Cambodia opposition seeks talks with ruling party over row

Source:Xinhua Published: 2013-10-31 14:23:45

Cambodian long-time opposition leader Sam Rainsy on Thursday called for dialogues with the Prime Minister Hun Sen's ruling party over political conflict after the hotly-contested July's election.

"The Cambodia National Rescue Party (CNRP) would like to reaffirm its will to reach a peaceful resolution to the current political deadlock," Party President Sam Rainsy said at a news briefing. "I will phone His Excellency Sar Kheng (Deputy Prime Minister and Interior Minister) to inform him that the CNRP is willing to resume dialogues between the two parties."

CNRP's Vice-President Kem Sokha said the agendas for talks could be a request for probe into alleged poll irregularities and a demand for the resignation of the election council's leadership in order to pave the way for a credibly electoral reform.

There is no immediate response from the ruling Cambodian People 's Party (CPP), but the CPP has several times denied the election fraud and rejected the proposal for the probe committee, saying it is against the nation's constitution.

Sam Rainsy's appeal came after his party last week launched a three-day mass protest by marching through streets in the city to deliver petitions to the United Nations office and foreign embassies in a bid to seek their interventions in the country's political crisis after the election.

Cambodia held a parliamentary election on July 28. The official results revealed that the ruling CPP of Prime Minister Hun Sen gained the victory, but the CNRP refused to accept the results, claiming serious irregularities.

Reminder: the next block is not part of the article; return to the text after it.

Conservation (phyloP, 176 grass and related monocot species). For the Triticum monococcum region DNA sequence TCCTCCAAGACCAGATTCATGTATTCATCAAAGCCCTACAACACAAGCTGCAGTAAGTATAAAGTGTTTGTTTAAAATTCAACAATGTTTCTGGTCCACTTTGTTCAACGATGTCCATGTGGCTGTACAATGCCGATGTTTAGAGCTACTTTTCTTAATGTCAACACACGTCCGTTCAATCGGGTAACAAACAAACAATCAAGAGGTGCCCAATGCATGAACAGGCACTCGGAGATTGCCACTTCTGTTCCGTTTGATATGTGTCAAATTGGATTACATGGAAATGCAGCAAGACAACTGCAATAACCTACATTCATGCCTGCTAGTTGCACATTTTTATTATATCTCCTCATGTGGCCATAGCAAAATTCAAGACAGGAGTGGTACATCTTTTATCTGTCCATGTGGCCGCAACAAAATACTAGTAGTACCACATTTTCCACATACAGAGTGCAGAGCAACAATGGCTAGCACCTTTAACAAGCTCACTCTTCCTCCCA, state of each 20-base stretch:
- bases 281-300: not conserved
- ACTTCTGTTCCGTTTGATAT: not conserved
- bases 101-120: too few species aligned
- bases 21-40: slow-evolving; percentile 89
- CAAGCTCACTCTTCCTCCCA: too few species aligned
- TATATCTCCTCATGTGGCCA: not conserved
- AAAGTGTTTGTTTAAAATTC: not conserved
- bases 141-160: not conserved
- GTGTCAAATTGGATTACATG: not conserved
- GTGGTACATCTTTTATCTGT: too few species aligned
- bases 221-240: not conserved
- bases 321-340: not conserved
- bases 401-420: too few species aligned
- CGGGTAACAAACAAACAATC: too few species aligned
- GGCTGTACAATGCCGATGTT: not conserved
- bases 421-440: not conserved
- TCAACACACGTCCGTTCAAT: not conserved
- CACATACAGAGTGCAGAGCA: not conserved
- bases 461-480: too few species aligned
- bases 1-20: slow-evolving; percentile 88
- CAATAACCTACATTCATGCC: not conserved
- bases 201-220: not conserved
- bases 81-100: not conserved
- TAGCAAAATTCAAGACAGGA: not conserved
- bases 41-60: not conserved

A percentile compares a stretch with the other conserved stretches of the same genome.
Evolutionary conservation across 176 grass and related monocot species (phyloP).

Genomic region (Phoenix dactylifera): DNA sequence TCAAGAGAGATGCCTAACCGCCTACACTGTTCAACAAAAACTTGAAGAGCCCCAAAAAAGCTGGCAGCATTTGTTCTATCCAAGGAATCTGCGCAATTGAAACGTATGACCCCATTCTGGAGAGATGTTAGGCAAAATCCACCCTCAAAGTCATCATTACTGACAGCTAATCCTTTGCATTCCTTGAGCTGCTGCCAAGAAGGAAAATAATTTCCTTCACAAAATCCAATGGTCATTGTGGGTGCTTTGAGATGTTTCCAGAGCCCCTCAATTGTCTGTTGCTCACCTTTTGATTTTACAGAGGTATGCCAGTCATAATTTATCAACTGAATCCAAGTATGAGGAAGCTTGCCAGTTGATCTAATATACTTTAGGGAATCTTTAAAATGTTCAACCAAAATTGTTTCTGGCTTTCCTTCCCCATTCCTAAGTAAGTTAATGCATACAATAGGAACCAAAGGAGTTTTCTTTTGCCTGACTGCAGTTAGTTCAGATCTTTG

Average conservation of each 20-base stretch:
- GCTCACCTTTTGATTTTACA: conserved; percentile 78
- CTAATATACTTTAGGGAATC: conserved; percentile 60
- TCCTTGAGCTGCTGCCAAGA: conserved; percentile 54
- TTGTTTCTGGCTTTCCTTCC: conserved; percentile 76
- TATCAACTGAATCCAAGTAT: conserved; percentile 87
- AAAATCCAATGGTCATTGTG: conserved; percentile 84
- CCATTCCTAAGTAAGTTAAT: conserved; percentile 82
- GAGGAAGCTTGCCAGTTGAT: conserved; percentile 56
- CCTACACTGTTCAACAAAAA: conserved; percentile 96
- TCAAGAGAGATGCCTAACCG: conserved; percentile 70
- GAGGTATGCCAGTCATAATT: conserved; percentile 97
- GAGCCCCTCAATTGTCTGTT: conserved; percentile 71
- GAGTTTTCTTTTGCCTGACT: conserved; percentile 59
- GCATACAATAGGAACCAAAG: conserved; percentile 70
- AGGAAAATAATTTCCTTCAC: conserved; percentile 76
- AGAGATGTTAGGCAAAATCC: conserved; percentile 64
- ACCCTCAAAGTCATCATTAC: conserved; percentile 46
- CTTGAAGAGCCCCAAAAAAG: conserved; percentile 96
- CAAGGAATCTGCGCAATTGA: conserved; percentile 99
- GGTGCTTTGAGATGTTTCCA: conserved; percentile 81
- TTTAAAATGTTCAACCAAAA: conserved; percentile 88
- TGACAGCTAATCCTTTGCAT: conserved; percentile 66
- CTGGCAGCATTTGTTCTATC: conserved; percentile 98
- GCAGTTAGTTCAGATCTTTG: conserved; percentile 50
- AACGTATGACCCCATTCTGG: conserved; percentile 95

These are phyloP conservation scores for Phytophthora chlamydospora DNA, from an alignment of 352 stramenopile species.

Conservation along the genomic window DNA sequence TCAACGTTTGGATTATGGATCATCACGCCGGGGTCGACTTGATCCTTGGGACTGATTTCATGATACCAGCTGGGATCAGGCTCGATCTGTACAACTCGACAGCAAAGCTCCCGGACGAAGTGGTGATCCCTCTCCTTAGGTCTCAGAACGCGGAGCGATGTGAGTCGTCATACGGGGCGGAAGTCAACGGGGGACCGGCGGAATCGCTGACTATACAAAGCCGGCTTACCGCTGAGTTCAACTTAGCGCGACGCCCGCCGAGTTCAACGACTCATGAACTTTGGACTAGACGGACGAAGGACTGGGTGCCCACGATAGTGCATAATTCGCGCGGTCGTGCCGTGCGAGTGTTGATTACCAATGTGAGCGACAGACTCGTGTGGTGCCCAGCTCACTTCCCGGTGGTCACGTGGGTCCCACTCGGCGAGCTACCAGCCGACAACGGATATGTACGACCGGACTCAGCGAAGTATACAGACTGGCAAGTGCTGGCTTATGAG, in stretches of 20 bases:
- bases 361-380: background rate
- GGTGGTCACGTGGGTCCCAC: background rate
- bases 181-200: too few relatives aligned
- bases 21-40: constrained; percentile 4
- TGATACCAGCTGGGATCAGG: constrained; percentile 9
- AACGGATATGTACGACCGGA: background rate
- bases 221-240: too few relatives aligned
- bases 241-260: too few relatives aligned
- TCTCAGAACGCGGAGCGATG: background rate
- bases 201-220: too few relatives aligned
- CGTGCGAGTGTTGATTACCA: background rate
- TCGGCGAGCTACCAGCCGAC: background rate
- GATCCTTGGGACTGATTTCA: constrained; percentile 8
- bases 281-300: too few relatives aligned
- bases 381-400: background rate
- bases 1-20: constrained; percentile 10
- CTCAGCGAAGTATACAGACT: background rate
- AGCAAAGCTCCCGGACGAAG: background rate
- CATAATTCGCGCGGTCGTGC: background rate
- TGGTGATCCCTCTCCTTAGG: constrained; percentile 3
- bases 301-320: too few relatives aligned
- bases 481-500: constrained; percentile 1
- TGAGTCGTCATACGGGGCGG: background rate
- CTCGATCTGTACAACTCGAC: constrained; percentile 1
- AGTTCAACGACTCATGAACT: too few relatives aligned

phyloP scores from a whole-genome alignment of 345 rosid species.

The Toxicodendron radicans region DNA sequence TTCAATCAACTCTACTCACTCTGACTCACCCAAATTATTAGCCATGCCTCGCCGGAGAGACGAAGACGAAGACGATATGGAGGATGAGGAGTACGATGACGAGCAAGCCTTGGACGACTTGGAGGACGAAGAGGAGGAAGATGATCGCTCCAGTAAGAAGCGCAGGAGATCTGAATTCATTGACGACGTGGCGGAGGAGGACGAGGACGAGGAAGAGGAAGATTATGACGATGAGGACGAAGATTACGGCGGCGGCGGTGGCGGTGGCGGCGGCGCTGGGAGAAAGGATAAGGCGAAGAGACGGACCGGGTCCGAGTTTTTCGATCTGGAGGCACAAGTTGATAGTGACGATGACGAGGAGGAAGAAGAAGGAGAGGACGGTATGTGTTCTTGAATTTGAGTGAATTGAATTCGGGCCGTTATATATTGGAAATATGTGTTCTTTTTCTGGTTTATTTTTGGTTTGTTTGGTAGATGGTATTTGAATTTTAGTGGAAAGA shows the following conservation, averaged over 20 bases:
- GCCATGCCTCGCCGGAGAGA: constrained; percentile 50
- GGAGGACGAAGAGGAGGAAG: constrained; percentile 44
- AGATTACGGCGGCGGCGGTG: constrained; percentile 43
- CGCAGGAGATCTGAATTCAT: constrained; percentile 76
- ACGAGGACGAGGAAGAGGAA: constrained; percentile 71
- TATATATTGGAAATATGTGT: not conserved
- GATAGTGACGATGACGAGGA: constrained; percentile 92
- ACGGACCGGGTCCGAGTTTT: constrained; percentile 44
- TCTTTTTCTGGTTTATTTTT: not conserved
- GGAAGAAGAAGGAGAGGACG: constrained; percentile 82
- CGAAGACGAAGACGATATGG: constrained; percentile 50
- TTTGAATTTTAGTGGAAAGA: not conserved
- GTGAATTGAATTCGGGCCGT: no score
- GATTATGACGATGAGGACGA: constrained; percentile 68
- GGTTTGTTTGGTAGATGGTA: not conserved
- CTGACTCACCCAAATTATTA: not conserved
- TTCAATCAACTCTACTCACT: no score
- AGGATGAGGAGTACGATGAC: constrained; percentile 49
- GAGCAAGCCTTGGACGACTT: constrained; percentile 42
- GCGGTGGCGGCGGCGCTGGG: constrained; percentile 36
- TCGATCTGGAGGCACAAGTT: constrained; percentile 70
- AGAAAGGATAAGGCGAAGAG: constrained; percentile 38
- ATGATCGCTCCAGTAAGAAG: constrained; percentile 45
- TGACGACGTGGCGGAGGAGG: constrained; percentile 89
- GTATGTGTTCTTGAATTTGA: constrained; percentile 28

On Sept. 24, the Cambodian parliament, formed by the ruling party's 68 lawmakers-elect, voted for the establishment of a new government under the leadership of Prime Minister Hun Sen even though the opposition's 55 lawmakers-elect boycotted the session.

Sam Rainsy reiterated on Thursday that the current government is "illegitimate" since it was formed in a violation of the constitution.

"We will continue to boycott the parliament unless the poll irregularities are resolved," he said.

However, Hun Sen has defended that his government is " legitimate" since the nation's King Norodom Sihamoni had already given endorsement.

Hun Sen, 61, who has been in power for 28 years, has vowed to rule the country until he is 74.

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